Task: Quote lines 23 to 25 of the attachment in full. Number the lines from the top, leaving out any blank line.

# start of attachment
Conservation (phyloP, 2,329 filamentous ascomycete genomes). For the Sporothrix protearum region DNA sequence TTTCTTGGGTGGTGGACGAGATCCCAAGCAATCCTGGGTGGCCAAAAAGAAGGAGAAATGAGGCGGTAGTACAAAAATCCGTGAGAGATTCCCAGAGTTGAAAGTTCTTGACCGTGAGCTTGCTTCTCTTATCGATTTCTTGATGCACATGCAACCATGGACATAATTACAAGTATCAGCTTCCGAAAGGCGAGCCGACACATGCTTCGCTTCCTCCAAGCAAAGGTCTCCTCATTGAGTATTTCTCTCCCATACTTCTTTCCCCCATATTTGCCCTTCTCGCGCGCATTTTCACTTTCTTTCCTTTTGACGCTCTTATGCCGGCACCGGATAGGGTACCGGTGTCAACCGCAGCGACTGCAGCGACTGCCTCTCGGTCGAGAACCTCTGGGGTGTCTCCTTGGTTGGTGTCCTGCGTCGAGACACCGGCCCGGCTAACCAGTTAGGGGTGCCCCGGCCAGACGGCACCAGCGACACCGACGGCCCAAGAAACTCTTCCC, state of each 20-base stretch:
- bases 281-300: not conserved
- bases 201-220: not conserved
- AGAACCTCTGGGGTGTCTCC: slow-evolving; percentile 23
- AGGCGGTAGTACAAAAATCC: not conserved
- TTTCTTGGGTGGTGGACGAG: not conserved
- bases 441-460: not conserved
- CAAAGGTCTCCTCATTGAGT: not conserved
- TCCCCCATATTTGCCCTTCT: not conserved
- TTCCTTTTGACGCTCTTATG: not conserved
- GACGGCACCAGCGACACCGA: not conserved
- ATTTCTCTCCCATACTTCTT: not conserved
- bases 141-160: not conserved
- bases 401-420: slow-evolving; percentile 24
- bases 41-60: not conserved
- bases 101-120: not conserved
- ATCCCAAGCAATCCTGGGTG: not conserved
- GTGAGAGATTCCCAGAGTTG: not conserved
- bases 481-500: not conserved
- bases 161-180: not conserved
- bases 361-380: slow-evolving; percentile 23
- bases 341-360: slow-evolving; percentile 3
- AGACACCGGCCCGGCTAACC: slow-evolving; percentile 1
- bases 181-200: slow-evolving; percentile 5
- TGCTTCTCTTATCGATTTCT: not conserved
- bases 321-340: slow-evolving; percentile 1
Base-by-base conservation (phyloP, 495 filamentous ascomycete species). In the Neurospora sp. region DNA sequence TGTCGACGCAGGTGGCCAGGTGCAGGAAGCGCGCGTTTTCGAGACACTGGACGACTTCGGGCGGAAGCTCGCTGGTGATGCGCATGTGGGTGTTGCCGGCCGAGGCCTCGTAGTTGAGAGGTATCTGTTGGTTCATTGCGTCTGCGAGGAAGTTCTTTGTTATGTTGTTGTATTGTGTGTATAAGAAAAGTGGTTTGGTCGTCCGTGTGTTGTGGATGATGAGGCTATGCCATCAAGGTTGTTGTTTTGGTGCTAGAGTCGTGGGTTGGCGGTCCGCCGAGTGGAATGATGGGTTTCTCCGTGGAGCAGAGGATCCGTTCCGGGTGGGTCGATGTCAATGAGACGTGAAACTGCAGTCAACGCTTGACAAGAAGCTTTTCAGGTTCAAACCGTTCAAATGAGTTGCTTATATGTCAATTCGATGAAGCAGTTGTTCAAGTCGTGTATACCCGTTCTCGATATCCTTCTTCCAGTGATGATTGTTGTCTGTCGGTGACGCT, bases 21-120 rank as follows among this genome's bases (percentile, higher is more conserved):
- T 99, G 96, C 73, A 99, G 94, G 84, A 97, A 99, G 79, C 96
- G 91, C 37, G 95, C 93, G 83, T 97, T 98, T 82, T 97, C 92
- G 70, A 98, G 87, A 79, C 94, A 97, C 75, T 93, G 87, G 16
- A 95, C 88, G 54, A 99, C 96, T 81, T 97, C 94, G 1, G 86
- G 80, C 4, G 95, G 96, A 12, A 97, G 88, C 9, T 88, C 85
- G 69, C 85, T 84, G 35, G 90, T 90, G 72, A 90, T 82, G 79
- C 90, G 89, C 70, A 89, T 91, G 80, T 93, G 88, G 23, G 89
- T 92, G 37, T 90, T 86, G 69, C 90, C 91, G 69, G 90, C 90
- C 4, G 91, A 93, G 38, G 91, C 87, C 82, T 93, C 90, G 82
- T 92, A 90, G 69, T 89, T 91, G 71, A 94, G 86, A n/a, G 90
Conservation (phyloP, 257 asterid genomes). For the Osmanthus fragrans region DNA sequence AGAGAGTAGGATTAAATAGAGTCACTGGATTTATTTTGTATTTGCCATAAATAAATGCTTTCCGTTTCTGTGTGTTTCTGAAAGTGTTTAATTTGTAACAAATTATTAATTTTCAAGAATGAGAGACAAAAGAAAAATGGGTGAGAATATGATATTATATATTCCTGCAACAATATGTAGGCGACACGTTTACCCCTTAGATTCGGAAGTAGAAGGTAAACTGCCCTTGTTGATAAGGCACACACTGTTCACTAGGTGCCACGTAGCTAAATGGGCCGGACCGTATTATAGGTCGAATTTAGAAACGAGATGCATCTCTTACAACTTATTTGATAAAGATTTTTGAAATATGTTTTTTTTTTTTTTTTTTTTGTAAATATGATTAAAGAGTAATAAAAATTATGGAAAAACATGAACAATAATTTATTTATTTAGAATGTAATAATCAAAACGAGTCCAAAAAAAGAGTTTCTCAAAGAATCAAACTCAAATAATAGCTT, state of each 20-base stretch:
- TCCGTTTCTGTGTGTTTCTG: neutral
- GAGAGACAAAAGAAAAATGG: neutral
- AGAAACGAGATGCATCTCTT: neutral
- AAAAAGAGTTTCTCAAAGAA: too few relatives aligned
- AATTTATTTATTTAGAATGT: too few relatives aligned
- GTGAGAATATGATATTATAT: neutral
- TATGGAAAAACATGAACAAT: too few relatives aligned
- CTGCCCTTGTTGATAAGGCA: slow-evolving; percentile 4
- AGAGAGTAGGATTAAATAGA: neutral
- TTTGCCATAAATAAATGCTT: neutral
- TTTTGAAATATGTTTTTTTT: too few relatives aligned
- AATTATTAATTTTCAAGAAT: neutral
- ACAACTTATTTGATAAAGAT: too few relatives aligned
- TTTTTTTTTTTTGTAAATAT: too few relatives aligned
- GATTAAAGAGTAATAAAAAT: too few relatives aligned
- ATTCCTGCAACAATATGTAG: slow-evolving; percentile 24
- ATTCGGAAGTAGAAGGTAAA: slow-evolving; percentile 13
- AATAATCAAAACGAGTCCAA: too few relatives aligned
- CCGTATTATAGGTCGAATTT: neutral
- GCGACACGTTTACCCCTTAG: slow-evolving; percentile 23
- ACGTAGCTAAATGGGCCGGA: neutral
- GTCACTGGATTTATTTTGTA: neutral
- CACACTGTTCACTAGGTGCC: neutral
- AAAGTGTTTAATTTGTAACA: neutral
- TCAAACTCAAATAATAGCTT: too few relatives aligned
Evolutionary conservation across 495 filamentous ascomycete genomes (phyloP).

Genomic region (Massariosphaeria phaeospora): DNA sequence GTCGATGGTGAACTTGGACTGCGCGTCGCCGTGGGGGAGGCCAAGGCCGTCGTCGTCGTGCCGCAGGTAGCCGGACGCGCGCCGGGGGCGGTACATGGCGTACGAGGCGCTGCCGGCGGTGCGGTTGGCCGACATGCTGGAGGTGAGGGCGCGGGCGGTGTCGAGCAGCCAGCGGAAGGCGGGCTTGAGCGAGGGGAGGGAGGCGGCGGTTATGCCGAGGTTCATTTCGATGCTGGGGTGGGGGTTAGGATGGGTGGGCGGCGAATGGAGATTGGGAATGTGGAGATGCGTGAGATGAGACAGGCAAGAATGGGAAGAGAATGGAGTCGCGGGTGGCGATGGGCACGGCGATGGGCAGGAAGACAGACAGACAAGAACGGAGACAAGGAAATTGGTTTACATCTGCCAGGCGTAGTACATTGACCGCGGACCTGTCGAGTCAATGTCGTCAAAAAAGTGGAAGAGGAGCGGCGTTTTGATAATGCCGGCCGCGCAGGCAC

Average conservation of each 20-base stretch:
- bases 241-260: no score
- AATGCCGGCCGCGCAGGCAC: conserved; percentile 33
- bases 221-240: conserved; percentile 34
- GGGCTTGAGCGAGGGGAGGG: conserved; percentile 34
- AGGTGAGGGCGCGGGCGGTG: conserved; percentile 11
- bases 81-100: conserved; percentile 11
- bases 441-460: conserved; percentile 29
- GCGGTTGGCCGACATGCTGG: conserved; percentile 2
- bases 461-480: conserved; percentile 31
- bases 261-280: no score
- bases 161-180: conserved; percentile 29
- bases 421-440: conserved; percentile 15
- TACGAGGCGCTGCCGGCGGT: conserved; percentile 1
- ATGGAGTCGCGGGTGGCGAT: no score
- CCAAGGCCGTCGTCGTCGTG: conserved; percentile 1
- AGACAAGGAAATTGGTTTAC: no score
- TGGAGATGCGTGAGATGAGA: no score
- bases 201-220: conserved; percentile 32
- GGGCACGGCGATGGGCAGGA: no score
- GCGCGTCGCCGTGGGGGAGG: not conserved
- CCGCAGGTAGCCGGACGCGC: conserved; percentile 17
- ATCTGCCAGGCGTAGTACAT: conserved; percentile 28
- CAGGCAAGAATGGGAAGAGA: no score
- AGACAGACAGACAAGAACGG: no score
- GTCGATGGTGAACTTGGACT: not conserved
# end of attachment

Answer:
- AGACACCGGCCCGGCTAACC: slow-evolving; percentile 1
- bases 181-200: slow-evolving; percentile 5
- TGCTTCTCTTATCGATTTCT: not conserved